Canoeing & Kayaking

Mangrove Forest

The mangroves of Kosrae are some of the most amazing to be found anywhere in the world. Paddle a sea kayak or a native outrigger canoe to see nature in all its peace and solitude. Ride a local boat through the jungle canopy where rivers flow below and channels rise and fall. You will discover how immense root systems and myriads of animal and plant life flourish in this complicated ecosystem.

Mangrove Forest

Bully’s Restaurant Mangrove Channels and the legend of the Mother Snake…

Mangrove trees, by holding sediment with their roots and absorbing wave energy, are among the most important coastal marine ecosystems, especially here in Kosrae where they are adjacent to coral reefs. Mangrove limits the amount of nutrients that flow over near adjoining coral reefs, which is critical because nutrients kill corals allowing algae to grow. Furthermore, in Kosrae, it houses the Mangrove Crab and numerous other creatures which began their lives within the forest.

Utwe-Walung: UNESCO Marine Biosphere. It is possible to explore this amazing ecosystem by kayak or canoe.

Snaking Through the Mangrove

Long ago the beautiful daughter of a mother-snake was swimming in Okat Harbor. Her astonishing beauty caught the attention of the king of Kosrae, who ordered his servant to take the girl to his palace in Lelu. When her daughter did not return, the agitaded mother-snake set off to find her. Frantically she slithered all around the island until, exhausted, she arrived at Lelu Harbor. The mangrove channels on Lelu are said to be carved by the frantic mother snake in search of her child…Do you want to know the rest of the story? Contact us at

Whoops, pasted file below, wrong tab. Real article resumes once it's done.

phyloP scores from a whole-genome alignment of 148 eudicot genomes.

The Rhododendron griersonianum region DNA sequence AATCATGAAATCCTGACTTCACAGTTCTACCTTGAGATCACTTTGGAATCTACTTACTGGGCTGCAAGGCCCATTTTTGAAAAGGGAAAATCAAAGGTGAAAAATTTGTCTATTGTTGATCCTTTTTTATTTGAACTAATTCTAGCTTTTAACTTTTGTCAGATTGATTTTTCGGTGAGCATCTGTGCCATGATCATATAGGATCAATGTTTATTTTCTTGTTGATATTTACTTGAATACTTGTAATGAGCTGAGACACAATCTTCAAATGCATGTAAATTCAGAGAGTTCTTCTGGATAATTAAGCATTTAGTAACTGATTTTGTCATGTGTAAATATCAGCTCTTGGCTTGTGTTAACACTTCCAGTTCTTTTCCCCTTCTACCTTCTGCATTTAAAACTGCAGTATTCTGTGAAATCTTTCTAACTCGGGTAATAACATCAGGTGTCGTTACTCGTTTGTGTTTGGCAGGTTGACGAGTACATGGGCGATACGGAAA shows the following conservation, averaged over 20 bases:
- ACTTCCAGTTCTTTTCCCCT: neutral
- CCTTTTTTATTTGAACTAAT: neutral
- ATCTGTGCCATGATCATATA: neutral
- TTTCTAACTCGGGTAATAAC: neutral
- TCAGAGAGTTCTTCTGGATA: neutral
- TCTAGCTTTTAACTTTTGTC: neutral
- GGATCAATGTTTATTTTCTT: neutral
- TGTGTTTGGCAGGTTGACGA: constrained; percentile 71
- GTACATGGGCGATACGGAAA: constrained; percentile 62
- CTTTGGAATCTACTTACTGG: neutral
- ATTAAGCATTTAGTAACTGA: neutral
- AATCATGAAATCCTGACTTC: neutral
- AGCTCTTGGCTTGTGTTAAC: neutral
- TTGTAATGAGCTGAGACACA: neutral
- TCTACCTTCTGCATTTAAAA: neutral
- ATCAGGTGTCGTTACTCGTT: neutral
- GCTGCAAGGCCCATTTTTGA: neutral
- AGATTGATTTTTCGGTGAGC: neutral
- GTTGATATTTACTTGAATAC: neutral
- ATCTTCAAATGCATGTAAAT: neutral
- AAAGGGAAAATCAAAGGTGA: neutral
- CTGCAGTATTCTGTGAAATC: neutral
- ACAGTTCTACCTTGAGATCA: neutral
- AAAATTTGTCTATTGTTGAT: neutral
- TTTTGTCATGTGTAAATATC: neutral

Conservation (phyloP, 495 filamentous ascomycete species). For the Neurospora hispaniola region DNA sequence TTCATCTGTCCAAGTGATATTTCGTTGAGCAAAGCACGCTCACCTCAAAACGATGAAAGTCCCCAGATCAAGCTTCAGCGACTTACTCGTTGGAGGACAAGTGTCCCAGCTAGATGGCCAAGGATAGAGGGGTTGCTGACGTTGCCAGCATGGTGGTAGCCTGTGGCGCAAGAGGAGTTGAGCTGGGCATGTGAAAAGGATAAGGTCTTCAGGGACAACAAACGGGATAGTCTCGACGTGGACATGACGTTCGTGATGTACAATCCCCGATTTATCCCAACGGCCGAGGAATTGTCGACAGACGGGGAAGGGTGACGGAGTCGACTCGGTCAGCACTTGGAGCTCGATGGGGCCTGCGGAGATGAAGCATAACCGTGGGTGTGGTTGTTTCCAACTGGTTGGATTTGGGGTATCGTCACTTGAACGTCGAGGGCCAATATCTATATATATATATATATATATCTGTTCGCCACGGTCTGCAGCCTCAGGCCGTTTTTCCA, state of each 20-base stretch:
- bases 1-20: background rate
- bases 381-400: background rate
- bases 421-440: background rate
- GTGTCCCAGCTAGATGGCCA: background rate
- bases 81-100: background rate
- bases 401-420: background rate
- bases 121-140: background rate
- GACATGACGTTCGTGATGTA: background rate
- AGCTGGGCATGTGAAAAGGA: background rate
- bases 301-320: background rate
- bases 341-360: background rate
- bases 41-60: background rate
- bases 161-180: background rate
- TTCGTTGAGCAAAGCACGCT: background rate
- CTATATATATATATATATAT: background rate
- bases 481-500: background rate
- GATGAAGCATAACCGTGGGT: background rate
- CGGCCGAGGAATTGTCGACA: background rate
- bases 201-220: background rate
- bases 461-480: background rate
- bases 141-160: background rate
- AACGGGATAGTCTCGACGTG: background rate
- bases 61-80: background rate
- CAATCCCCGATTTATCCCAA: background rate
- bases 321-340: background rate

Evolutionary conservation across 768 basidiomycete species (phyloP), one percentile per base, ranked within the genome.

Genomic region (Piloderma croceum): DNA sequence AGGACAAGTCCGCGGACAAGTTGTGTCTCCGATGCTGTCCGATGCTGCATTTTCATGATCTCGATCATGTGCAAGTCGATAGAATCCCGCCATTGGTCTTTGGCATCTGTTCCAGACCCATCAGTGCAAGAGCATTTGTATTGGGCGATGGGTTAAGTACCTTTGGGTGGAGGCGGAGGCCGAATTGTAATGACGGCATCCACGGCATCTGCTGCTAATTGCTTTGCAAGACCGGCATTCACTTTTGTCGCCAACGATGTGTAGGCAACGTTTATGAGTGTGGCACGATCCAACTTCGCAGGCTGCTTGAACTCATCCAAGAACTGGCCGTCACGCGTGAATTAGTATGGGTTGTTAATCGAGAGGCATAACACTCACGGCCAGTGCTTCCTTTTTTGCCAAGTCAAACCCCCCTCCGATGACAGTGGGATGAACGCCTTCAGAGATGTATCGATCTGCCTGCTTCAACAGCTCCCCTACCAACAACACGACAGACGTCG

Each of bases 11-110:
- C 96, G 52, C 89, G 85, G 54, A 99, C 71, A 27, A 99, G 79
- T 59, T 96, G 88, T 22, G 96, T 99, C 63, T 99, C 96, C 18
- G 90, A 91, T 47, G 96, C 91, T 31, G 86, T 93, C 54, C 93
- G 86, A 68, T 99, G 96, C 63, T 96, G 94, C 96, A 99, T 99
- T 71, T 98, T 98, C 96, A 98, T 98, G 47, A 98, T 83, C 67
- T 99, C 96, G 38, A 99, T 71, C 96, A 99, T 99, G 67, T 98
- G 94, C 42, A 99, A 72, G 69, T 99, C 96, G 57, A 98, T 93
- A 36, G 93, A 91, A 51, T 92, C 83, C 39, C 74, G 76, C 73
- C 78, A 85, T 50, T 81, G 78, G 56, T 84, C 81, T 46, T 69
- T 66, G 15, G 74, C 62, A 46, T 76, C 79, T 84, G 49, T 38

Kosrae Canoe

Canoes in Kosrae are carved out of a single tree; usually the trunk of the bread fruit tree. The adze is the principal tool used in carving a canoe, or for carving anything out of wood. Some of the first Europeans to visit the island at the beginning of the 19th century gave the Kosraeans metal axes. The Kosraeans tried to carve the canoe with this new axe; however, it cut too deeply into the wood and generally could not be controlled. The Kosraeans dutifully thanked the Europeans, handed the axes to a chief as tribute, and returned to their shell adzes in completing the canoe. The adzes of today are nothing more than an adaptation and modernization of the adzes used in the past; and now metal replaces the shell or stone.